Roy looked at his watch, and then he glanced over at Michelle, who’d already closed her book and was starting to get up. In that moment, his wife for some reason didn’t appear as attractive to him as usual.

He thought he should wrap up the get-together with Jeff. It’s time to take the video camera and go to the beach, where he’d arranged to meet with Carmen. And then he still has to go to work in Manhattan for a night shift at the Hotel Mandarin.


Chapter 4


Not everything yields to logical explanation upon first look. However, it’s worth trying to understand why Roy needed this uninteresting, essentially dead-end job in the Security Operations Center at the Hotel Mandarin.

The job itself was low paying. As an atelier manager, Michelle made three times the salary, even during the economic downturn. Of course, any income is beneficial. But was it worth the loss of time, sitting for hours in front of monitors in the Security Operations Center? To watch dumbly as faceless guests move through the corridors, as they enter the spas and beauty salons, the hotel bars and restaurants, as the maids push containers with piles of dirty linen into the freight elevators, and, near the entrance, bellboys in their red uniforms and caps open the doors for tourists who are excited by the New York ambience? Hidden security cameras throughout the building are directed at all the stairwells, fire exits, garages, unloading zones, and ventilation shafts. No, it’s definitely not worth it to spend one’s precious time staring at all of this on screens.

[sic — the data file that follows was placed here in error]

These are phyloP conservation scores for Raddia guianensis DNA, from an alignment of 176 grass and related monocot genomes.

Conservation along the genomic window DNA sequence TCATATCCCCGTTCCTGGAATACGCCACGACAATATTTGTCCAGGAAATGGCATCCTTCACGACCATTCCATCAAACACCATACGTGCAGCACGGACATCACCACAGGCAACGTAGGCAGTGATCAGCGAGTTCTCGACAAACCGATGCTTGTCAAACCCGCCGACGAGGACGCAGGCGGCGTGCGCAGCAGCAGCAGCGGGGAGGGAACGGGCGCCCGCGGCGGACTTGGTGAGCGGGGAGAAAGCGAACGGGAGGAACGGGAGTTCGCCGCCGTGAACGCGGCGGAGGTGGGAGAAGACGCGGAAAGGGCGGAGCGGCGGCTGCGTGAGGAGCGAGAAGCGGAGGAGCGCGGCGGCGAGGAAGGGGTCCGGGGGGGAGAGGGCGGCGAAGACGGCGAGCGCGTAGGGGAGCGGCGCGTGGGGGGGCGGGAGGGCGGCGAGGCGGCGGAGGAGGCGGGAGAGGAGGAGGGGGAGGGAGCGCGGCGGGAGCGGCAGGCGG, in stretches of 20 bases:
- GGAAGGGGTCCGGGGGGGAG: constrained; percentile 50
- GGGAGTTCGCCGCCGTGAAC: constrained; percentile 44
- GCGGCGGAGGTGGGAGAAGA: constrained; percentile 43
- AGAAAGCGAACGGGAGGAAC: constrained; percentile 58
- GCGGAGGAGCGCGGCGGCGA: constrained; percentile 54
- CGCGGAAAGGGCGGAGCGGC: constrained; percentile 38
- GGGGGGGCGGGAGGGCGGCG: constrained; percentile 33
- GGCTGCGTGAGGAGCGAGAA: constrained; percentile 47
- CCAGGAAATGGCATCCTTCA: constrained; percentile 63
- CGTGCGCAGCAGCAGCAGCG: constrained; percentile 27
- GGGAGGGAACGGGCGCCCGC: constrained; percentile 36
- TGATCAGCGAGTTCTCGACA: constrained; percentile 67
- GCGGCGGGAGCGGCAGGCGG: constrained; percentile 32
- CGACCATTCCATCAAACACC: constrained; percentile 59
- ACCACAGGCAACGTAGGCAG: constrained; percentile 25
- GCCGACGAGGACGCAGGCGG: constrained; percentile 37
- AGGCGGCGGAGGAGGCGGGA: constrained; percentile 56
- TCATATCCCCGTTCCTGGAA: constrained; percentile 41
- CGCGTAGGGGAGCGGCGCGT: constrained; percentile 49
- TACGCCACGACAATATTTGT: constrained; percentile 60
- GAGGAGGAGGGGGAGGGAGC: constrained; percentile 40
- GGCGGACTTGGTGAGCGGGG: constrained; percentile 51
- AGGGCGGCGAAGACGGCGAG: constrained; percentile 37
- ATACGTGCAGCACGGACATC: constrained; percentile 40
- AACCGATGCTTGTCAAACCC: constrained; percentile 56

Michelle attributed her husband’s change to working in security as another quirk, a fad—another thing she’d gotten used to after twelve years of living together.


Having married this medical school student twelve years ago, she secretly hoped that Roy would someday have a future as a great psychiatrist. He will have a private practice, or work in some major psychiatric center, publish his articles in professional medical journals, even host his own show on some TV channel, since he was always “drawn to television.”